Duke Street, the mid-market private equity group, has acquired a controlling interest in the Marlin Group, the leading purchaser and manager of consumer debt specialising in litigation-based recovery.

Marlin, led by founder and Chief Executive Martin Dunphy, represents Duke Street’s sixth transaction – and second purchase – in three months.

Marlin principally acquires debtor books made up of credit card and unsecured personal loan debt. In this asset class, £20.8bn ($31.5 billion) became delinquent in 2009. Creditors outsourced £13.1bn of this to third party collectors, including £2.7bn sold to debt purchasers.

Marlin uses litigation strategies to recover debt in the high-balance segment of the market. Approximately 70% of delinquent debt sold to debt purchasers may be classed as “litigation quality”. Litigation strategies are determined using Marlin’s proprietary database and set of algorithms that enable the evaluation, identification and prioritisation of debtor accounts according to their specific circumstances.

For Marlin, this means a target market of £1.8bn of litigation quality, high-balance debt, with recovery rates suggesting a capacity to generate £680m of revenues for those collecting via a litigation strategy. This level could increase to approximately £850m if other types of creditor, such as Government and auto, were included.

Industry trends make Marlin a compelling acquisition for Duke Street. The level of delinquent debt, especially in unsecured personal lending, has risen much faster by 11% per annum between 2002 and 2008, with 18% growth in 2009. Marlin has grown by 40% over the past three years and Duke Street expects this rate of growth to continue.

Marlin’s legal focus gives it a strong competitive edge against its larger, generalist debt purchaser rivals when bidding for litigation quality books. In addition, Marlin’s pipeline is strengthening: banks are taking more deals to market as they grow confident that debt purchasers have funds to make acquisitions.

The financial services sector is a key area of focus for Duke Street. Last month the group agreed to acquire a 69% shareholding in the Payzone Group, Europe’s largest consumer payments acceptance network, at an Enterprise Value of €104m, as part of the AIM-listed company’s financial restructuring. Previously, Duke Street has owned businesses in the pensions and insurance sectors. One of its earliest successes was building from scratch one of the first and largest European CDO businesses, Duchess, before selling to Mass Mutual.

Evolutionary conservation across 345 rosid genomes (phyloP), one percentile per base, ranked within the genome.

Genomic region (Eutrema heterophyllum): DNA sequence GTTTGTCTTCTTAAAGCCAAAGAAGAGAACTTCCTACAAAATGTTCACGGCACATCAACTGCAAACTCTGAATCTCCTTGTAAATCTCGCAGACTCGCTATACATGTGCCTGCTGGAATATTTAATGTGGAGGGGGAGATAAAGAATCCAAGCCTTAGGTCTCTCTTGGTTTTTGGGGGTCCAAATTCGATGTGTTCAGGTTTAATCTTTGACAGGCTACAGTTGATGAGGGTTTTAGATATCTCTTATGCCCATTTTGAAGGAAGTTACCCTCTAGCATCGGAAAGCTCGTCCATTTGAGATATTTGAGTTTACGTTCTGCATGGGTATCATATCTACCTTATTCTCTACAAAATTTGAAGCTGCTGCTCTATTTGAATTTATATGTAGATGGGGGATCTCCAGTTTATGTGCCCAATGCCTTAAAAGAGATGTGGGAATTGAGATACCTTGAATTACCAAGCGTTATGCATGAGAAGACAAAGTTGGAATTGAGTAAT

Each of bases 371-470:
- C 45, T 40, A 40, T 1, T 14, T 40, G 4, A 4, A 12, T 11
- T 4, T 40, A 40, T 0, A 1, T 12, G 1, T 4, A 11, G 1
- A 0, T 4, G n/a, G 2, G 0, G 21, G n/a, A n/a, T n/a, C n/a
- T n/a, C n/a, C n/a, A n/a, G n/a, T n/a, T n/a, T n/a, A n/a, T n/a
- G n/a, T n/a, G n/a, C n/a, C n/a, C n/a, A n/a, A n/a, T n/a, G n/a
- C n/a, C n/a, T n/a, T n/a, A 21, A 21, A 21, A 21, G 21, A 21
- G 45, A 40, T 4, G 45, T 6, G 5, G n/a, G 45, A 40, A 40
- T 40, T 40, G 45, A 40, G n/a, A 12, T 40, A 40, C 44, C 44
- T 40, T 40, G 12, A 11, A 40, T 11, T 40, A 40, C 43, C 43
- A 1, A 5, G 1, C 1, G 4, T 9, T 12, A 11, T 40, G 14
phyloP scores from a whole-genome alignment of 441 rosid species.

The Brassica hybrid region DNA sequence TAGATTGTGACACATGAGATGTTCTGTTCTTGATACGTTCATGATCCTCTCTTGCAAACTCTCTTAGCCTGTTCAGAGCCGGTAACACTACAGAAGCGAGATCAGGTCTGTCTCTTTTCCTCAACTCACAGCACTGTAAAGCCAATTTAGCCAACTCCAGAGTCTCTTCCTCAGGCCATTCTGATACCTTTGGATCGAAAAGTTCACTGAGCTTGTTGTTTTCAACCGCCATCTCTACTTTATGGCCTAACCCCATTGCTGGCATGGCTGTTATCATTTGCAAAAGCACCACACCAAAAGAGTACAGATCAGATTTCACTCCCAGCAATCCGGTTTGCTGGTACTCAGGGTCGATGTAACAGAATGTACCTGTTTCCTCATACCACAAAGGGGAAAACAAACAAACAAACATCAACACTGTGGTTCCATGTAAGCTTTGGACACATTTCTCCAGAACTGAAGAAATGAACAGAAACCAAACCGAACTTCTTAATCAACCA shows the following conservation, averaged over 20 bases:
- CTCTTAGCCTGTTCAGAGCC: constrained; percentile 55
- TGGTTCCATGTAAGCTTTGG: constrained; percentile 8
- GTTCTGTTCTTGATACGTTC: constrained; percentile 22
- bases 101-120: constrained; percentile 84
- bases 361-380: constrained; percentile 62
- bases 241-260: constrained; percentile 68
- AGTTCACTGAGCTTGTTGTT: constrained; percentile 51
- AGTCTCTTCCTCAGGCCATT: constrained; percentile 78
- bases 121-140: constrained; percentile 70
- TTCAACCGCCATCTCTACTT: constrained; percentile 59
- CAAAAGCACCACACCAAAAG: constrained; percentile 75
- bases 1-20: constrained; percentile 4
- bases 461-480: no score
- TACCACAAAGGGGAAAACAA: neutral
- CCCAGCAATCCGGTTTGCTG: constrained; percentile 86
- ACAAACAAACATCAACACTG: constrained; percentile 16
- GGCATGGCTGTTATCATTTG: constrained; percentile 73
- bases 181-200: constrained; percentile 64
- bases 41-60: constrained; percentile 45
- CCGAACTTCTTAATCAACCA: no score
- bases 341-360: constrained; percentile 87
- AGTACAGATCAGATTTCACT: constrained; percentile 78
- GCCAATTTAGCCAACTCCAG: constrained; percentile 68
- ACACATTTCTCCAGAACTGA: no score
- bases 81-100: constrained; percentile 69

Since December, Duke Street has sold four portfolio companies to strategic buyers, at multiples of up to 2.8 times. Exits from beauty products group Simple, Pensions Adminstrator Xafinity and hospital operators Affinity and Groupe Proclif, returned €211m to investors.

Commenting on the investment, Duke Street partner Miles Cresswell-Turner said, “Marlin has the potential, with funding and operational help from Duke Street, to become a clear category-killer among litigation-focused debt purchasers. The debt purchase sector is set to recover sharply in the next two to three years, so this investment is an opportunity to build a focused platform with strong upside characteristics.”

About Duke Street
Duke Street is a leading operationally focused European mid-market buyout group with offices in the UK and France. Founded in 1988, it specialises in majority owning English and French companies with a value of up to €300 million, executing many of its deals outside of auctions. It is currently investing its sixth fund across four sectors: healthcare, business services, consumer and financial services. Duke Street has a proven model of value creation by successfully transforming businesses through implementing operational change, buy and build and making nearly 60 build-up acquisitions.

Current Duke Street portfolio companies include: Oasis Healthcare; French lab-testing business, Biomnis; The Original Factory Shop; SandpiperCI; Adelie Food Holdings; Deloro Stellite; Navimo marine accessories; IT services business 2e2 and Payzone.

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